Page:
• Search Google Scholar
    • Export Citation
  • 3.

    Neville C, Bucklin M, Ordway N, Lemley F. An ankle-foot orthosis with a lateral extension reduces forefoot abduction in subjects with stage II posterior tibial tendon dysfunction. J Orthop Sports Phys Ther. 2016;46(1):2633. PubMed ID: 26654572 doi:10.2519/jospt.2016.5618

    • Crossref
    • PubMed
    • Search Google Scholar
    • Export Citation
  • 4.

    Rao S, Baumhauer JF, Tome J, Nawoczenski DA. Comparison of in vivo segmental foot motion during walking and step descent in patients with midfoot arthritis and matched asymptomatic control subjects. J Biomech. 2009;42(8):10541060. PubMed ID: 19409567 doi:10.1016/j.jbiomech.2009.02.006

    • Crossref
    • PubMed
    • Search Google Scholar
    • Export Citation
  • 5.

    Abuzzahab FS, Harris GF, Kidder SM. A kinetic model of the foot and ankle. Gait Posture. 1997;5(2):148. doi:10.1016/S0966-6362(97)83366-8

  • 6.

    Bruening DA, Cooney KM, Buczek FL. Analysis of a kinetic multi-segment foot model part II: kinetics and clinical implications. Gait Posture. 2012;35(4):535540. PubMed ID: 22197290 doi:10.1016/j.gaitpost.2011.11.012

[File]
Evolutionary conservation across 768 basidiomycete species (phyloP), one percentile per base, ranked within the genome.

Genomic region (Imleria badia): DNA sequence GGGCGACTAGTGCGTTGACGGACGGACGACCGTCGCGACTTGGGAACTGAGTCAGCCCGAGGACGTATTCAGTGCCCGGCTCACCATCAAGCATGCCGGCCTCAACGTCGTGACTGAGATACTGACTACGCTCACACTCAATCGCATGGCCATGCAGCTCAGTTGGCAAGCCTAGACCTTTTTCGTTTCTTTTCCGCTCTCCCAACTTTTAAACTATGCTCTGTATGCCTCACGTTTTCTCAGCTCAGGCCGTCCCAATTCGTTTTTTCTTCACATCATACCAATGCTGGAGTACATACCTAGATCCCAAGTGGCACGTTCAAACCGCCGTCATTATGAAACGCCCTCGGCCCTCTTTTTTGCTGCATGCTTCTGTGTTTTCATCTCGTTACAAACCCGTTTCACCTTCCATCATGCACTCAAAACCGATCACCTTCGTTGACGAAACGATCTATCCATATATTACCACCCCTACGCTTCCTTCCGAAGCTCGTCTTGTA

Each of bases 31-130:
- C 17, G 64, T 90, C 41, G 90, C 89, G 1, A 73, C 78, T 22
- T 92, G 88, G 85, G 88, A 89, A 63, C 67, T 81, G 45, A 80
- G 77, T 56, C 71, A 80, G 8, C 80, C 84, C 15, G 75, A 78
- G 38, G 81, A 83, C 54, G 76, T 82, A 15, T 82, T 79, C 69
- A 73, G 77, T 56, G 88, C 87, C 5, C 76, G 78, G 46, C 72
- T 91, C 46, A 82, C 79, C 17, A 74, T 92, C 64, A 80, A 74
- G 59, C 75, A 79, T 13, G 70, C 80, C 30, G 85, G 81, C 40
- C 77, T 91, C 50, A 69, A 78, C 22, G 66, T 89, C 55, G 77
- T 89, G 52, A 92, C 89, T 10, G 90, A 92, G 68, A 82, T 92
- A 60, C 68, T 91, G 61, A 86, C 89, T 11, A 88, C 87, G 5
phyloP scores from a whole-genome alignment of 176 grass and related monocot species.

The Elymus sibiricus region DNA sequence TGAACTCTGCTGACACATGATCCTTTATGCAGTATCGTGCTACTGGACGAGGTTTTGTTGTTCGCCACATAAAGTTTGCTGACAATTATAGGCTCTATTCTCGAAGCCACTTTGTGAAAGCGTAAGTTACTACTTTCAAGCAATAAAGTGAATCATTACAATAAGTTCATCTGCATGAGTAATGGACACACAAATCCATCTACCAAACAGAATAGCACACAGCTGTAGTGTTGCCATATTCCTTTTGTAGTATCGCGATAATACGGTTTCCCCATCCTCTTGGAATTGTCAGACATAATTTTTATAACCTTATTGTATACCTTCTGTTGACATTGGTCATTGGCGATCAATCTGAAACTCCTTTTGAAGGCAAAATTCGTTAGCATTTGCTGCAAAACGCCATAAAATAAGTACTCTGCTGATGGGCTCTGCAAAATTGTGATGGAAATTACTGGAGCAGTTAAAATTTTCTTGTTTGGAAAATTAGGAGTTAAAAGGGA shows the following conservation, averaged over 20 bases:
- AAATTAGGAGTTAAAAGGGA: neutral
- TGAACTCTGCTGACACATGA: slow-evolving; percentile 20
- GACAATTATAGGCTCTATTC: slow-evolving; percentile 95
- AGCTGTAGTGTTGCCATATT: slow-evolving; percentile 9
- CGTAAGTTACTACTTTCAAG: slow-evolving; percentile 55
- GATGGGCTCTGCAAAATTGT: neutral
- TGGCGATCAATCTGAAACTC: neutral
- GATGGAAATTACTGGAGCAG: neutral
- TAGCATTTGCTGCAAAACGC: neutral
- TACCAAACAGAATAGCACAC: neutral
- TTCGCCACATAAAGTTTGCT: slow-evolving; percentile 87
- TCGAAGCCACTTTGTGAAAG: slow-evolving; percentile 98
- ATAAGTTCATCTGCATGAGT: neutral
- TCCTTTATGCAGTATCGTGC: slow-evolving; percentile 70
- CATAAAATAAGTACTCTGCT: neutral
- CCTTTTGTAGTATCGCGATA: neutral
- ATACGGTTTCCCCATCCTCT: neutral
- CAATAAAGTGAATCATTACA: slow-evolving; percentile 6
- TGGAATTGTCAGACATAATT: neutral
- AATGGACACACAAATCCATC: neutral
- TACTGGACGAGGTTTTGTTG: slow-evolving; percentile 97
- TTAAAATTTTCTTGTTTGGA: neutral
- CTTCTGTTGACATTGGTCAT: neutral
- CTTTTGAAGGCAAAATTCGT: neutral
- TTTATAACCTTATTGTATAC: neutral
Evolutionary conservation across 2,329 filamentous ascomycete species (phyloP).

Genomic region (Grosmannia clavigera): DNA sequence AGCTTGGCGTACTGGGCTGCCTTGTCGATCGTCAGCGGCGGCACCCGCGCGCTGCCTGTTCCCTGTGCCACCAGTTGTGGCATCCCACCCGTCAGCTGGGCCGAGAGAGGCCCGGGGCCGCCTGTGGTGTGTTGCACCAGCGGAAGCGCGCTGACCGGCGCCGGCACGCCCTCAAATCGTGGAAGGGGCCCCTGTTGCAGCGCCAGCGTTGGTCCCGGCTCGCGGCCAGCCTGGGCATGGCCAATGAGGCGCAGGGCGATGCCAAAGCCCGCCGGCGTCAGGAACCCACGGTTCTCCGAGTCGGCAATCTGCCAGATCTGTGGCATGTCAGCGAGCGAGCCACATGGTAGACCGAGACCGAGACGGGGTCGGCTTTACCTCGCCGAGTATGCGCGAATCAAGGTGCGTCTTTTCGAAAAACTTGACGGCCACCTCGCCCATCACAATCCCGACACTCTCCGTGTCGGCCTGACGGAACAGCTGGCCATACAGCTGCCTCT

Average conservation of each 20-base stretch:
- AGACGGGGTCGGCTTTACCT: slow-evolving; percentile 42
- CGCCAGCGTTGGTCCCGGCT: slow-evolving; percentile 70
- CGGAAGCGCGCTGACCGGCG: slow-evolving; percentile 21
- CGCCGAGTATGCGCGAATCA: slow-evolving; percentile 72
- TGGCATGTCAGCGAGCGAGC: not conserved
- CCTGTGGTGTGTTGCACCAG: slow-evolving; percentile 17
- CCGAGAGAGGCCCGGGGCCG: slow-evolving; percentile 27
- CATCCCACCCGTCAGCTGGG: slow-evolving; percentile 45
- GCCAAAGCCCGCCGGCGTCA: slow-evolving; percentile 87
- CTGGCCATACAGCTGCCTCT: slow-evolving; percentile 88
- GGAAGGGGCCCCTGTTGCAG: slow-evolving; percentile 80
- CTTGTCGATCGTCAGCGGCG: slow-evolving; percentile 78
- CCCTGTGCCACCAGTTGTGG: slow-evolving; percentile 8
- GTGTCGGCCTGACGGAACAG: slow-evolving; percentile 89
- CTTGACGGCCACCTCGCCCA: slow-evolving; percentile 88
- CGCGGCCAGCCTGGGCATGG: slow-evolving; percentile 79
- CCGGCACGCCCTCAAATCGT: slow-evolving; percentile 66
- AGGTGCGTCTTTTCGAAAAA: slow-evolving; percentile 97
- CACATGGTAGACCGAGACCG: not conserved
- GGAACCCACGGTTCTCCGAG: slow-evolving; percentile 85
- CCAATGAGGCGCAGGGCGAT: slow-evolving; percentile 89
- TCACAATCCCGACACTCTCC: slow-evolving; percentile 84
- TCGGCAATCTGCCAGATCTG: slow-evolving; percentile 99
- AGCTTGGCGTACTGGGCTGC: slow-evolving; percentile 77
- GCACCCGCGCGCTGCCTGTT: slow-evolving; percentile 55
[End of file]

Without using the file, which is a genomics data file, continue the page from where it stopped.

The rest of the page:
• Crossref
    • PubMed
    • Search Google Scholar
    • Export Citation
  • 7.

    Deschamps K, Eerdekens M, Desmet D, Matricali GA, Wuite S, Staes F. Estimation of foot joint kinetics in three and four segment foot models using an existing proportionality scheme: application in paediatric barefoot walking. J Biomech. 2017;61(61):168175. doi:10.1016/j.jbiomech.2017.07.017

    • Crossref
    • PubMed
    • Search Google Scholar
    • Export Citation
  • 8.

    Dixon PC, Bohm H, Doderlein L. Ankle and midfoot kinetics during normal gait: a multi-segment approach. J Biomech. 2012;45(6):10111016. PubMed ID: 22304842 doi:10.1016/j.jbiomech.2012.01.001

    • Crossref
    • Search Google Scholar
    • Export Citation
  • 9.

    MacWilliams BA, Cowley M, Nicholson DE. Foot kinematics and kinetics during adolescent gait. Gait Posture. 2003;17(3):214224. PubMed ID: 12770635 doi:10.1016/S0966-6362(02)00103-0

    • Crossref
    • PubMed
    • Search Google Scholar
    • Export Citation
  • 10.

    Saraswat P, MacWilliams BA, Davis RB, D’Astous JL. Kinematics and kinetics of normal and planovalgus feet during walking. Gait Posture. 2014;39(1):339345. PubMed ID: 24001868 doi:10.1016/j.gaitpost.2013.08.003

    • Crossref
    • PubMed